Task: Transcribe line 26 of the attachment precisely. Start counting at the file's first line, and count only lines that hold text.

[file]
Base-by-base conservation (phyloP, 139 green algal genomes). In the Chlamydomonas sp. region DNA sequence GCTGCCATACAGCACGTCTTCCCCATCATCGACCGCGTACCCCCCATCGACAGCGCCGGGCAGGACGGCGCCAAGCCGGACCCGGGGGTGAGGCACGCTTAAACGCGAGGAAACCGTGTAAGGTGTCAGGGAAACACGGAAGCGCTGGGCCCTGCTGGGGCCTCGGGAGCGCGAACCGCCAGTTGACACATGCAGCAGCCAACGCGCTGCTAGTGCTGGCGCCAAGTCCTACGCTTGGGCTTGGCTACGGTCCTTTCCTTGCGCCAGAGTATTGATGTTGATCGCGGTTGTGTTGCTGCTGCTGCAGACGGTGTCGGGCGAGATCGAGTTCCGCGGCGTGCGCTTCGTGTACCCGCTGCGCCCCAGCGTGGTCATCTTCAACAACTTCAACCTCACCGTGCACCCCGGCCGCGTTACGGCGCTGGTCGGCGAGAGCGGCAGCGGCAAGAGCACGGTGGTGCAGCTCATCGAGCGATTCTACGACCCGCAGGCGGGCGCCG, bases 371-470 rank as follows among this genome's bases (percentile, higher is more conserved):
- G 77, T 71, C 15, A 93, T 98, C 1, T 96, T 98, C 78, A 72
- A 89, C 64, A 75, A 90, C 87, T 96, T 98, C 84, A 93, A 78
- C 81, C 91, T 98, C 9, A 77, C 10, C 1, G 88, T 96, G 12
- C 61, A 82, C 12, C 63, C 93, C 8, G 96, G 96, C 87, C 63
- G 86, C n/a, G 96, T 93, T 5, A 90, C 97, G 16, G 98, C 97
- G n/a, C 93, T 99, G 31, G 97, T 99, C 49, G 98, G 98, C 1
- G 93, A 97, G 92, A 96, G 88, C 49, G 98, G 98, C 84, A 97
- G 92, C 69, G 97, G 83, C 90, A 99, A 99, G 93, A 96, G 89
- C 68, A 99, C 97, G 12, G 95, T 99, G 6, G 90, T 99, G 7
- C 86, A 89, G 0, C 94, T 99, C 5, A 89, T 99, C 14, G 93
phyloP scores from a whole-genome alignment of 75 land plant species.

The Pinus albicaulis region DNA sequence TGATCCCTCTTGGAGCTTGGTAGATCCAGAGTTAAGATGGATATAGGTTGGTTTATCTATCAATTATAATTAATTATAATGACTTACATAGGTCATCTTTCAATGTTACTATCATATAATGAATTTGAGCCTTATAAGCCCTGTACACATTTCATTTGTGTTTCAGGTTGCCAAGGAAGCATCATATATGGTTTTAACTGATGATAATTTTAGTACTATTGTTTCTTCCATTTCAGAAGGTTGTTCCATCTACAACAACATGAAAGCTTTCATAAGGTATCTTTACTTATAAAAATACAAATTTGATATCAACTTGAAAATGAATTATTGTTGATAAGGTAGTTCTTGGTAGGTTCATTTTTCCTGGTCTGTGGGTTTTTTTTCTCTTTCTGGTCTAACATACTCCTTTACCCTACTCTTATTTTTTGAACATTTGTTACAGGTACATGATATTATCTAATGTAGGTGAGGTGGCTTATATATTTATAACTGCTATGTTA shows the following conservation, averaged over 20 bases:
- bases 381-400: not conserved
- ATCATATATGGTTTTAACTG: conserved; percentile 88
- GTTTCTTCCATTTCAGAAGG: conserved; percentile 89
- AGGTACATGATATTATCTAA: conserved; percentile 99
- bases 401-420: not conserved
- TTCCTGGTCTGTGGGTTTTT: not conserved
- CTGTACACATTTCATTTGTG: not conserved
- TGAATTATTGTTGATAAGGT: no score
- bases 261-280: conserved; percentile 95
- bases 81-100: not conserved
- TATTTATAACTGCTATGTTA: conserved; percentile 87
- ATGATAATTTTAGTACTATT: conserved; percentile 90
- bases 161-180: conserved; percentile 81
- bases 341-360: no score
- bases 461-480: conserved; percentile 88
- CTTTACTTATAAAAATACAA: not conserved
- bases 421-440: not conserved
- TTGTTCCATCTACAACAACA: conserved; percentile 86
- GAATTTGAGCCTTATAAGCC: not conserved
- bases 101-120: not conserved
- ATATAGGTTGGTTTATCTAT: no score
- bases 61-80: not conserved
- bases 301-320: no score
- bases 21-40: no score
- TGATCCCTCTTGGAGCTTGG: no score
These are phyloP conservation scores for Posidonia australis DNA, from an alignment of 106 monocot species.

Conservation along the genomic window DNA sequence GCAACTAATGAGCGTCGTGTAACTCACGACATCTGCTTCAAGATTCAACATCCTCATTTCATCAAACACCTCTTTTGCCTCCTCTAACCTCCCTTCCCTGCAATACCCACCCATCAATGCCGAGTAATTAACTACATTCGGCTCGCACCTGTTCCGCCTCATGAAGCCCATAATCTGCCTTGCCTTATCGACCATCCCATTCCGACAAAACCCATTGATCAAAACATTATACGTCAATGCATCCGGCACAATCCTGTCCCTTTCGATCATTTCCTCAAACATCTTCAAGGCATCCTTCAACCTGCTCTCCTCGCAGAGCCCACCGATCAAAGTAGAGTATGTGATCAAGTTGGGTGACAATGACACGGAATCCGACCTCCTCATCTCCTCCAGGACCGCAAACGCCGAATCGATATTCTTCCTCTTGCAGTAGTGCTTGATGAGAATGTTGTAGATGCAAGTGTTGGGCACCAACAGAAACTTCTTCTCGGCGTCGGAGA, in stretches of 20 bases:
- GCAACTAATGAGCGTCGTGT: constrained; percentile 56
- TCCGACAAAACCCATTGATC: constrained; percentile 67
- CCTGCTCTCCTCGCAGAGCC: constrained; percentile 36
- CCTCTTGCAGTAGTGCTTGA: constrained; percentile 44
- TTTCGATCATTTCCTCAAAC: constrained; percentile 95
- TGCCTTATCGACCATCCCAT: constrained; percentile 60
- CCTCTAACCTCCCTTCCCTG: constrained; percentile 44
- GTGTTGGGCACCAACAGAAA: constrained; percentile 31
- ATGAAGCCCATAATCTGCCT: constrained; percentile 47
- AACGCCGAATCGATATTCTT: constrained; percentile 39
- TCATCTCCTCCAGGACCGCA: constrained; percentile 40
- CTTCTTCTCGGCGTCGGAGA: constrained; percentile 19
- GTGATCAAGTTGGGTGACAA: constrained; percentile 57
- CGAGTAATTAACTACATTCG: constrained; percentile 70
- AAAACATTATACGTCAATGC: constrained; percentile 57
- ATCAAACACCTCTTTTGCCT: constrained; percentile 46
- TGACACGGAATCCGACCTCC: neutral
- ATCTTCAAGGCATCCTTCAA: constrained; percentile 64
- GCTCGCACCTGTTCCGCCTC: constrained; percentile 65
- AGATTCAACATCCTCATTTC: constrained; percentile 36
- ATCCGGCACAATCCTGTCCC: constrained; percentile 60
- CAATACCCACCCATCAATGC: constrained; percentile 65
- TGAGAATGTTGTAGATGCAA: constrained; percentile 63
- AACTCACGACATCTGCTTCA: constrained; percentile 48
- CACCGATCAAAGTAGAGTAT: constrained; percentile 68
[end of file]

- bases 161-180: conserved; percentile 81